Chow down and taste the difference at Taipei Night Markets. The city’s dazzling street food scene is the ultimate Asian culinary adventure.
Taiwan is an island nation after my own heart. It is obsessed with food. We’re talking dedicated festivals for beef noodle soup, museums for milkfish, and cult followings for fried chicken cutlets. In the buzzing capital of Taipei, you can chow down on different dishes every night for weeks on end without leaving the city’s bustling night markets.
Like much of Taiwan’s culture, its food heritage is closely entwined with China, yet there are nearly as many contrasts as similarities. There is also a heavy Japanese influence, and to a lesser extent, from Korea.
Just stroll along any seemingly nondescript street and breathe in the aromatic mix of soy sauce, rice wine, spices and charcoal grilled fish. The streets are where the greatest taste discoveries are made and you don’t need to venture far to find them.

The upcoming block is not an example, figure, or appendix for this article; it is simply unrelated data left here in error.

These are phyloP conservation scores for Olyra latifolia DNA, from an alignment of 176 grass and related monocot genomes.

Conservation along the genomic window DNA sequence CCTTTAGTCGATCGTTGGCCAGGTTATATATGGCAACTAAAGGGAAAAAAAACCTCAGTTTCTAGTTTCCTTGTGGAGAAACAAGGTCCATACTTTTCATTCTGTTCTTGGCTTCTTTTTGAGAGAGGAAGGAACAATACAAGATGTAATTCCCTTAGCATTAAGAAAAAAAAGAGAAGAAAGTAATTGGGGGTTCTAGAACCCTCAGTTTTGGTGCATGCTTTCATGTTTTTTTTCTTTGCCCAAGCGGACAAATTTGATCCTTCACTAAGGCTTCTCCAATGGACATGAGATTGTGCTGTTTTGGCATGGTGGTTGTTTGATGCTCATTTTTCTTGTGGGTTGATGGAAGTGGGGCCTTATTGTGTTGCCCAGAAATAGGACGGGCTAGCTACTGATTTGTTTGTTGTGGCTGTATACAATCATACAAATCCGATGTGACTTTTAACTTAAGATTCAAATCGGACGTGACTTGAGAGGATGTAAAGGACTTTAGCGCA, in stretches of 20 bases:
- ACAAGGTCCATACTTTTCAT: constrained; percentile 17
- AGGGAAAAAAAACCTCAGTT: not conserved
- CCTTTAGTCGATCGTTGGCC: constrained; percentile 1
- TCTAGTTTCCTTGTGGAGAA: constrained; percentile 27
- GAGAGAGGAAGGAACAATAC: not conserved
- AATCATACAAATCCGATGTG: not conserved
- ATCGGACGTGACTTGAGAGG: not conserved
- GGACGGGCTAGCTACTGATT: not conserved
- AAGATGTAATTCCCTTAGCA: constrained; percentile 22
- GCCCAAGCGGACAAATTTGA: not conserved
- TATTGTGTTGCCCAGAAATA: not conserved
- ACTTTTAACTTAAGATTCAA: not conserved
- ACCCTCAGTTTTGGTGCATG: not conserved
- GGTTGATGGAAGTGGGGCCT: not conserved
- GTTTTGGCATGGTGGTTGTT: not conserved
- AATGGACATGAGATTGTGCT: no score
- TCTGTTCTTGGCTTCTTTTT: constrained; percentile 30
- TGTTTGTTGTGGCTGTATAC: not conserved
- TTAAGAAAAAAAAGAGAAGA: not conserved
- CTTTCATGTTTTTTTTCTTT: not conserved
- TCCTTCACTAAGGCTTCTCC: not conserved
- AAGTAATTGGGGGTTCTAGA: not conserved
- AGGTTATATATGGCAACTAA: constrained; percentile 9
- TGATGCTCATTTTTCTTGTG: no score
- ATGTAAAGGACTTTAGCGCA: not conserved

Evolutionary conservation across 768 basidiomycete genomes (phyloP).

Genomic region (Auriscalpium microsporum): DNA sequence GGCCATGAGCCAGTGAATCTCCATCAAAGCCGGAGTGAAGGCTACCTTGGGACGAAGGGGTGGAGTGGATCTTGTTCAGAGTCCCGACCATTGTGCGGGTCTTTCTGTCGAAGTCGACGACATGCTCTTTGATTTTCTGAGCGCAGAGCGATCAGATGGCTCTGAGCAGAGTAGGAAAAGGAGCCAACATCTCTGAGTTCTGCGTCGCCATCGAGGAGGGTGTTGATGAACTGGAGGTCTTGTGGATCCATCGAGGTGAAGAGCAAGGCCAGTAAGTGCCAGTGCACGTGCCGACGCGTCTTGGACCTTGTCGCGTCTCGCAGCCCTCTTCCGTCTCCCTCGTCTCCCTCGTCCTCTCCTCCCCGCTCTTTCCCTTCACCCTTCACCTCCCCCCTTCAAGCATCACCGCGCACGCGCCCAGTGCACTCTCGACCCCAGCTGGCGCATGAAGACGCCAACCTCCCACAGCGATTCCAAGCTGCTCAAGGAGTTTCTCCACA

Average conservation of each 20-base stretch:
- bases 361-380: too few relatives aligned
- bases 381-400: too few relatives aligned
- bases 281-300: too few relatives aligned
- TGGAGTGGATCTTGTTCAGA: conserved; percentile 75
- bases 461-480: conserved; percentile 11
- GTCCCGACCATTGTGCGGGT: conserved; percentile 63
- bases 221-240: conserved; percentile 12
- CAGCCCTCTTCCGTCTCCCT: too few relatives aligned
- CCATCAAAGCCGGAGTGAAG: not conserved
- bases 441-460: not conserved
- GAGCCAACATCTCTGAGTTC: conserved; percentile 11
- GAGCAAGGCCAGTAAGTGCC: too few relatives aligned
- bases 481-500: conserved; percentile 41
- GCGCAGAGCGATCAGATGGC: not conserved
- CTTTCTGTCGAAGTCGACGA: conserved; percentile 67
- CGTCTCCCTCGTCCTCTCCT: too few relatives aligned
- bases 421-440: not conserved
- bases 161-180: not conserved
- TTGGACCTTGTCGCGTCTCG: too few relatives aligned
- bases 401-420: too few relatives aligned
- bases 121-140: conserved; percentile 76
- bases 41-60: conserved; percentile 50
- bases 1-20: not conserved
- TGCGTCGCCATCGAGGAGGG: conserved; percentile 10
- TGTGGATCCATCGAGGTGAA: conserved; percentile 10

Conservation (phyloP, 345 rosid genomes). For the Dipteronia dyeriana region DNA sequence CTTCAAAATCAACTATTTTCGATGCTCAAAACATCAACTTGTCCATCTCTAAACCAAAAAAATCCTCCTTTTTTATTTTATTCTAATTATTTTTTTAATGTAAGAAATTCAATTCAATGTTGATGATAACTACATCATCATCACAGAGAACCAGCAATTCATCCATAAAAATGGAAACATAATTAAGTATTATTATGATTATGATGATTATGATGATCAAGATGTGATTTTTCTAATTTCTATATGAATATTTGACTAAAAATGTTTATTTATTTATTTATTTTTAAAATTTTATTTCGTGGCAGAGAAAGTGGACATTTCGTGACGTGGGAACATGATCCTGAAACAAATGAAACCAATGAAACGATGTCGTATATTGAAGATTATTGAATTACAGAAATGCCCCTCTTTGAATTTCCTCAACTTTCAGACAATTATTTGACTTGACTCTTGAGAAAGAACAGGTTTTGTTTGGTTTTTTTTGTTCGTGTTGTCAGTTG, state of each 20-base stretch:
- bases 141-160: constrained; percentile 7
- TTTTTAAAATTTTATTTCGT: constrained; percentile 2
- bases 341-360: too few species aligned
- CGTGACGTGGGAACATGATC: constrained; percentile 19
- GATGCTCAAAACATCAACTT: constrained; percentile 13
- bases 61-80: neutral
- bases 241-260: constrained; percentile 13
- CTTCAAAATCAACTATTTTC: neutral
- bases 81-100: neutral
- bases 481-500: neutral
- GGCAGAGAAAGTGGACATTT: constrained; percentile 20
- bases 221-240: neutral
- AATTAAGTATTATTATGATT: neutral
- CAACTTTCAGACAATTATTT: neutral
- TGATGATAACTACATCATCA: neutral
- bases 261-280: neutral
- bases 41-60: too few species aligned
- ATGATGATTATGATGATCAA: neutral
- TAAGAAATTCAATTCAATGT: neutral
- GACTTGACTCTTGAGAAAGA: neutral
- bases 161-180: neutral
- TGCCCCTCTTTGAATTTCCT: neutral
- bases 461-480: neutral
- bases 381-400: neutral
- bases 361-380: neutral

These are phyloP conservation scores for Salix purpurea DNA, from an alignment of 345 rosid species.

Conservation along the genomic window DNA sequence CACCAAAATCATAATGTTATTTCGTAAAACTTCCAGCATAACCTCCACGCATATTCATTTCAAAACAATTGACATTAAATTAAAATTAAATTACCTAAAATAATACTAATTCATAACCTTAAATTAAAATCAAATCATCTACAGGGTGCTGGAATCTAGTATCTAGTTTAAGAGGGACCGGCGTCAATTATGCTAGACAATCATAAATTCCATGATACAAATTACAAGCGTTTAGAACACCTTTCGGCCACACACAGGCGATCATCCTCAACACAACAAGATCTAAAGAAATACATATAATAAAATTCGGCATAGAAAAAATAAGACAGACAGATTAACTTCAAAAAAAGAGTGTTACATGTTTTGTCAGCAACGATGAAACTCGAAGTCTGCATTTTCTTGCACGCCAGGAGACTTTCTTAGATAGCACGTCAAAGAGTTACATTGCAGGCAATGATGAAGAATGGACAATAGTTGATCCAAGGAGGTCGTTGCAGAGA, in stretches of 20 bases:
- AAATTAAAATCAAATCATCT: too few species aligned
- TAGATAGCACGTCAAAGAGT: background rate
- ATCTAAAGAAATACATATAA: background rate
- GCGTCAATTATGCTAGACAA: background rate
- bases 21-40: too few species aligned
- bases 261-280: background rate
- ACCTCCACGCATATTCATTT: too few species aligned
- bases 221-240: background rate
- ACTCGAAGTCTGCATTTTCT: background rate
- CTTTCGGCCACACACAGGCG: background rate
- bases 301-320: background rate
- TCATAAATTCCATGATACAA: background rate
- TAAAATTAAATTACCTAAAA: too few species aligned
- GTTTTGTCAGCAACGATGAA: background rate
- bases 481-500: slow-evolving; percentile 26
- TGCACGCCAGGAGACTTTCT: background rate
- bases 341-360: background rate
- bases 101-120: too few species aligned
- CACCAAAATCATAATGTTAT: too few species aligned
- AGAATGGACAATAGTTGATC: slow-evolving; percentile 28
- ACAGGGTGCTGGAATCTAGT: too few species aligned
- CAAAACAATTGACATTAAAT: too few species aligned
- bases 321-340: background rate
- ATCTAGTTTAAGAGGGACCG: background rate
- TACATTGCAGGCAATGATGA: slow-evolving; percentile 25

Taipei Night Markets
The Taipei street food scene doesn’t quite have the global kudos of say, Bangkok or Singapore, but it still garners a huge following of obsessive fans among well-travelled foodies. It really does have one of the most exciting and accessible food scenes in Asia.
Night snacking is viewed as a social event as much as downing a few beers in a pub so locals converge in groups on an almost nightly basis to eat, meet and mingle. Street snacking means a tightly packed, vibrant visual feast at Taipei’s food stalls so you’ll get a real flavour (in every sense) for local life and likely collect a host of new friends into the bargain.
In recent years entrepreneurial restaurateurs have been making their mark with an increasing number now the proud recipients of Michelin stars, but the real essence of Taipei food can be found in the dozens of bustling night markets. To whet your appetite here are our top picks for street food.